A fatwa issued by the Kingdom’s main clerics, assembled by King Khaled, cleared the Saudi military to use any degree of force to expel the rebels. Anti-tank guided missiles and heavy guns were then employed to dislodge the rebels from the minarets, and armoured personnel carriers were sent in to breach the gates.
The rebels were galvanised by the Mahdi. “I saw him with two minor injuries under his eyes and his thowb (his dress) was riddled with holes from gunshots,” says Abdel Moneim Sultan. “He believed that he could expose himself anywhere out of the conviction that he was immortal – he was the Mahdi, after all.”
But Qahtani’s belief in his own invulnerability was unfounded and he was soon struck by gunfire.
“When he was hit, people started to shout: ‘The Mahdi is injured, the Mahdi is injured!’ Some tried to run towards him to rescue him, but the heavy fire prevented them from doing this, and they had to retreat,” the anonymous witness says.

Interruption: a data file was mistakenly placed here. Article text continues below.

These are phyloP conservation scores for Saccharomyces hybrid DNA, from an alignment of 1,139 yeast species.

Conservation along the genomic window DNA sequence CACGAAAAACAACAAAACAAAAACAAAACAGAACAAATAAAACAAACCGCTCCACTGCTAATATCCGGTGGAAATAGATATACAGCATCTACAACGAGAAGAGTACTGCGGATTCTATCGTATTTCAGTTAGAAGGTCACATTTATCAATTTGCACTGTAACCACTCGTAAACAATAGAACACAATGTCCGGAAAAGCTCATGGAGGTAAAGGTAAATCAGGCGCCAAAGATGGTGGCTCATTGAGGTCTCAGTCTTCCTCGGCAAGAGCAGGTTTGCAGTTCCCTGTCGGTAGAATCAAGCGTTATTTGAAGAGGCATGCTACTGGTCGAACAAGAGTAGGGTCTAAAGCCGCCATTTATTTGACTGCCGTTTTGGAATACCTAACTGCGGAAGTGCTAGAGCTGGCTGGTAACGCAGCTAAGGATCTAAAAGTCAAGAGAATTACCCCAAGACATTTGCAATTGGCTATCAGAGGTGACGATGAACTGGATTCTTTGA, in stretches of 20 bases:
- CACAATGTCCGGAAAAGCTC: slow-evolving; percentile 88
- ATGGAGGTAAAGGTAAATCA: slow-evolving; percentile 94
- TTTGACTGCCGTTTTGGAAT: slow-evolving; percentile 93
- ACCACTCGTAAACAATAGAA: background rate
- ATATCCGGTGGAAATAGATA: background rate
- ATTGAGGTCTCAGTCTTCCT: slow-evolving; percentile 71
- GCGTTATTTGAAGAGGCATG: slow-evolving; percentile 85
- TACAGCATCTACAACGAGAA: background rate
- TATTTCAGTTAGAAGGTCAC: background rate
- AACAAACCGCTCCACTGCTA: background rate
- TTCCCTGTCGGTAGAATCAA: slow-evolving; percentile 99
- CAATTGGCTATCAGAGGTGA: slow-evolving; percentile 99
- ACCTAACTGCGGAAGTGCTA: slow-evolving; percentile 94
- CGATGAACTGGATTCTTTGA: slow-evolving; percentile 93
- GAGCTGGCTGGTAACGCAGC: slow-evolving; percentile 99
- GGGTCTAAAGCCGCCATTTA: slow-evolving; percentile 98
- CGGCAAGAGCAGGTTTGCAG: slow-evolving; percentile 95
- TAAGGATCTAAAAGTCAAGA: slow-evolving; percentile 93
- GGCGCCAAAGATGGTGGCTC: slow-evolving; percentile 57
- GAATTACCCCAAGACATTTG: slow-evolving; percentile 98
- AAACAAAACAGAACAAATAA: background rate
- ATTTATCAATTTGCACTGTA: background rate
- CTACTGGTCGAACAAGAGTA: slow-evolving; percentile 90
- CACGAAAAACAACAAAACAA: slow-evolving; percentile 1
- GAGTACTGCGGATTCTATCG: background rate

They told Juhayman that the Mahdi had been hit, but he declared to his followers: “Do not believe them. They are deserters!”
It was only on the sixth day of fighting that the Saudi security forces managed to take control of the courtyard of the mosque and the buildings surrounding it. But the remaining rebels merely retreated to a labyrinth of hundreds of rooms and cells underneath, convinced by Juhayman that the Mahdi was still alive, somewhere in the building.
Their situation was now dire, though. “The smells surrounded us from the dead or the injuries that had rotted,” says the anonymous witness. “In the beginning, water was available, but later on they started to ration supplies. Then the dates ran out so they started eating balls of raw dough… It was a terrifying atmosphere. It was like you were in a horror movie.”